Ireland had just turned ten years old when he died four years ago from a beating delivered by his mother's boyfriend.
But Ireland's father claimed CPS could've prevented the murder and a jury agreed. Joe Hudson says he tried everything he could legally do to get custody of his child, but he ran into brick walls.
Meanwhile, he says CPS was ignoring the warning signs that his son was in danger. Hudson hugged his attorney so hard he lost his glasses after hearing the jury had punished Fresno County to the tune of $8.5 million for its role in letting his son be murdered.
The two men told me the case wasn't about the money, but the message.
"We took this case on originally to shed some light on how we believe CPS practices in our county," said Hudson's attorney, Warren Paboojian.
"Hopefully this'll stop any other children from being brutalized and abused," Hudson said.
CPS had received at least four reports of abuse to Seth Ireland between August 2008 and the day Lebaron Vaughn beat him into a coma in December.
An agent talked to the family a couple times and had a couple open referrals.
But she never talked to the family after a school principal's report, which included information about the black eye Seth had in his school picture.
And she never talked to them after Vaughn and Seth's mother, Rena Ireland, tried to drop off Seth and his half-brother at the Fresno County jail the day after Christmas.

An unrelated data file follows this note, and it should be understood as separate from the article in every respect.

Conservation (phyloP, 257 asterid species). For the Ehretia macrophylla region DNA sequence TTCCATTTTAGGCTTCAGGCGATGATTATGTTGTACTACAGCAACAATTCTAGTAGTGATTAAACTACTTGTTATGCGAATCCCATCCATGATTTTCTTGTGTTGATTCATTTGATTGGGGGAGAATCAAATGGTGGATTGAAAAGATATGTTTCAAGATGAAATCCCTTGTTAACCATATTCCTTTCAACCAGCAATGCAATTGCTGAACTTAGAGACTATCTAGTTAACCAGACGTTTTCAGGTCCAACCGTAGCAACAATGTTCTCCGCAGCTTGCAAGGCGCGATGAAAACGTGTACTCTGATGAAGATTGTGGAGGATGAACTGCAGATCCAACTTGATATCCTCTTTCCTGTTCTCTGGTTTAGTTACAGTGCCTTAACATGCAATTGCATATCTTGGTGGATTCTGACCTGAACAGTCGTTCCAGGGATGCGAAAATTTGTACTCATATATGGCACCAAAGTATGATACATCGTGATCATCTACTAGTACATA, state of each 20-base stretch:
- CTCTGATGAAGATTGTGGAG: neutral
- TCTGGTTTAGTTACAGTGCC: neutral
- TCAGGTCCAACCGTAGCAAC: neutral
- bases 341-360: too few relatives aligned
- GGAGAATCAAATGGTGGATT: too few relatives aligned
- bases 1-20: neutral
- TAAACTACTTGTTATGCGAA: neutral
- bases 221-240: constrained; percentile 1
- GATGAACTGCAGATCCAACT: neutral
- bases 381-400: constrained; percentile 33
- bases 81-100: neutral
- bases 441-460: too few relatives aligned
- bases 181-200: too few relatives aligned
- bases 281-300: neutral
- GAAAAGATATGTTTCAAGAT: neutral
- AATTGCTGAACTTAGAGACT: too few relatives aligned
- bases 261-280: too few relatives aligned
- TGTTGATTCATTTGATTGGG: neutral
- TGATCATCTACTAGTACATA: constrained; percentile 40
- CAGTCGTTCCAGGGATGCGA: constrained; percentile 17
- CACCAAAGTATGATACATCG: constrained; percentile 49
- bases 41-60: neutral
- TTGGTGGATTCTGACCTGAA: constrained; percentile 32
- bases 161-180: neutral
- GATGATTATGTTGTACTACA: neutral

A deputy called CPS that day and Hudson's attorney said that's the type of call the agency needs to take more seriously from here on out.
"I'm talking about emergency, immediate responses, you know, where they have to go out and investigate," Paboojian said. "They need to start investigating a little closer, at least they should've in Seth's case."
Hudson called the big judgment justice for his son, but said no amount of money could fill the hole left in his heart by the loss of Seth.
"I mean, it's something you live with the rest of your life," he said. "I mean, it shouldn't have happened. It should not have happened. CPS failed." The jury found the county 65% responsible for the damages to Seth's brother, who witnessed his deadly beating, and his father.
Action News talked to county counsel Kevin Briggs Friday afternoon. He told us they're disappointed in the decision and they'll discuss legal options -- including an appeal -- with the Board of Supervisors.